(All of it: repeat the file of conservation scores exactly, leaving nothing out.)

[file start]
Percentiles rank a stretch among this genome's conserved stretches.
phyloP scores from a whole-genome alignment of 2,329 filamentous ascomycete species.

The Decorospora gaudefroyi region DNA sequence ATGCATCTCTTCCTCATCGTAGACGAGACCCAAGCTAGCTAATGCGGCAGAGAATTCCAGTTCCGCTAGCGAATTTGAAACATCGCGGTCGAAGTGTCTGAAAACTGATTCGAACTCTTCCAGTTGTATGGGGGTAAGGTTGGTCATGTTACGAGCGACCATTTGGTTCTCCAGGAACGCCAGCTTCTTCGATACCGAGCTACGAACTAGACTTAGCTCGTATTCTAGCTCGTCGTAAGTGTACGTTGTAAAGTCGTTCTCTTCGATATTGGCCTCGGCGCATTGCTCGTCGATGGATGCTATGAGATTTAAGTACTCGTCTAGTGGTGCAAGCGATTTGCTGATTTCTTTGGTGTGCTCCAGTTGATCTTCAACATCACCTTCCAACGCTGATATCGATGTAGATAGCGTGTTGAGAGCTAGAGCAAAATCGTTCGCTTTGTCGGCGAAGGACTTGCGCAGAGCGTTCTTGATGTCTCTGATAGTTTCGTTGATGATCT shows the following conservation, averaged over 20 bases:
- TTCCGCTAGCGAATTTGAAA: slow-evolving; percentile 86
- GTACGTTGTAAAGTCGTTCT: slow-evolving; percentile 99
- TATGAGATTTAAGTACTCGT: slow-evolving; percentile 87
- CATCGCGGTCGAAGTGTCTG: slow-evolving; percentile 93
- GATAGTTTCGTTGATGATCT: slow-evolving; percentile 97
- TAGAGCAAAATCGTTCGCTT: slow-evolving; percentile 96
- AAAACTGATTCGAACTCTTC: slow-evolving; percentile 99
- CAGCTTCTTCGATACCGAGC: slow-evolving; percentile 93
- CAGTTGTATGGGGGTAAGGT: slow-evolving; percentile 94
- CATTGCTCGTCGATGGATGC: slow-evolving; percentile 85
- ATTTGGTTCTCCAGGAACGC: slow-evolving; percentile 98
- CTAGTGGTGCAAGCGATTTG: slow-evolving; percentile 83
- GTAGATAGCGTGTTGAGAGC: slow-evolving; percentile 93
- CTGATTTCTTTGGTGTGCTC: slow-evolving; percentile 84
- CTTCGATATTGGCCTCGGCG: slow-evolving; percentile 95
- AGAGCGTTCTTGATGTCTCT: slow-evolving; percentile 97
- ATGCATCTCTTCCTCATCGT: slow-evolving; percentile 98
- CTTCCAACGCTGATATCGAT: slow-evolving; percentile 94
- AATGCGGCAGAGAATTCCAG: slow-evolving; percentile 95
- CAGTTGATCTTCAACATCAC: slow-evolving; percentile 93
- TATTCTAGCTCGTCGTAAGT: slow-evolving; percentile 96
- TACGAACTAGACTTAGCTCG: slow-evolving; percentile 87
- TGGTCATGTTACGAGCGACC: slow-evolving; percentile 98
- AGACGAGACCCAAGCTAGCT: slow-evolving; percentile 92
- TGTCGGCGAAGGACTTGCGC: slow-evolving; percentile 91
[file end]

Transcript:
Percentiles rank a stretch among this genome's conserved stretches.
phyloP scores from a whole-genome alignment of 2,329 filamentous ascomycete species.

The Decorospora gaudefroyi region DNA sequence ATGCATCTCTTCCTCATCGTAGACGAGACCCAAGCTAGCTAATGCGGCAGAGAATTCCAGTTCCGCTAGCGAATTTGAAACATCGCGGTCGAAGTGTCTGAAAACTGATTCGAACTCTTCCAGTTGTATGGGGGTAAGGTTGGTCATGTTACGAGCGACCATTTGGTTCTCCAGGAACGCCAGCTTCTTCGATACCGAGCTACGAACTAGACTTAGCTCGTATTCTAGCTCGTCGTAAGTGTACGTTGTAAAGTCGTTCTCTTCGATATTGGCCTCGGCGCATTGCTCGTCGATGGATGCTATGAGATTTAAGTACTCGTCTAGTGGTGCAAGCGATTTGCTGATTTCTTTGGTGTGCTCCAGTTGATCTTCAACATCACCTTCCAACGCTGATATCGATGTAGATAGCGTGTTGAGAGCTAGAGCAAAATCGTTCGCTTTGTCGGCGAAGGACTTGCGCAGAGCGTTCTTGATGTCTCTGATAGTTTCGTTGATGATCT shows the following conservation, averaged over 20 bases:
- TTCCGCTAGCGAATTTGAAA: slow-evolving; percentile 86
- GTACGTTGTAAAGTCGTTCT: slow-evolving; percentile 99
- TATGAGATTTAAGTACTCGT: slow-evolving; percentile 87
- CATCGCGGTCGAAGTGTCTG: slow-evolving; percentile 93
- GATAGTTTCGTTGATGATCT: slow-evolving; percentile 97
- TAGAGCAAAATCGTTCGCTT: slow-evolving; percentile 96
- AAAACTGATTCGAACTCTTC: slow-evolving; percentile 99
- CAGCTTCTTCGATACCGAGC: slow-evolving; percentile 93
- CAGTTGTATGGGGGTAAGGT: slow-evolving; percentile 94
- CATTGCTCGTCGATGGATGC: slow-evolving; percentile 85
- ATTTGGTTCTCCAGGAACGC: slow-evolving; percentile 98
- CTAGTGGTGCAAGCGATTTG: slow-evolving; percentile 83
- GTAGATAGCGTGTTGAGAGC: slow-evolving; percentile 93
- CTGATTTCTTTGGTGTGCTC: slow-evolving; percentile 84
- CTTCGATATTGGCCTCGGCG: slow-evolving; percentile 95
- AGAGCGTTCTTGATGTCTCT: slow-evolving; percentile 97
- ATGCATCTCTTCCTCATCGT: slow-evolving; percentile 98
- CTTCCAACGCTGATATCGAT: slow-evolving; percentile 94
- AATGCGGCAGAGAATTCCAG: slow-evolving; percentile 95
- CAGTTGATCTTCAACATCAC: slow-evolving; percentile 93
- TATTCTAGCTCGTCGTAAGT: slow-evolving; percentile 96
- TACGAACTAGACTTAGCTCG: slow-evolving; percentile 87
- TGGTCATGTTACGAGCGACC: slow-evolving; percentile 98
- AGACGAGACCCAAGCTAGCT: slow-evolving; percentile 92
- TGTCGGCGAAGGACTTGCGC: slow-evolving; percentile 91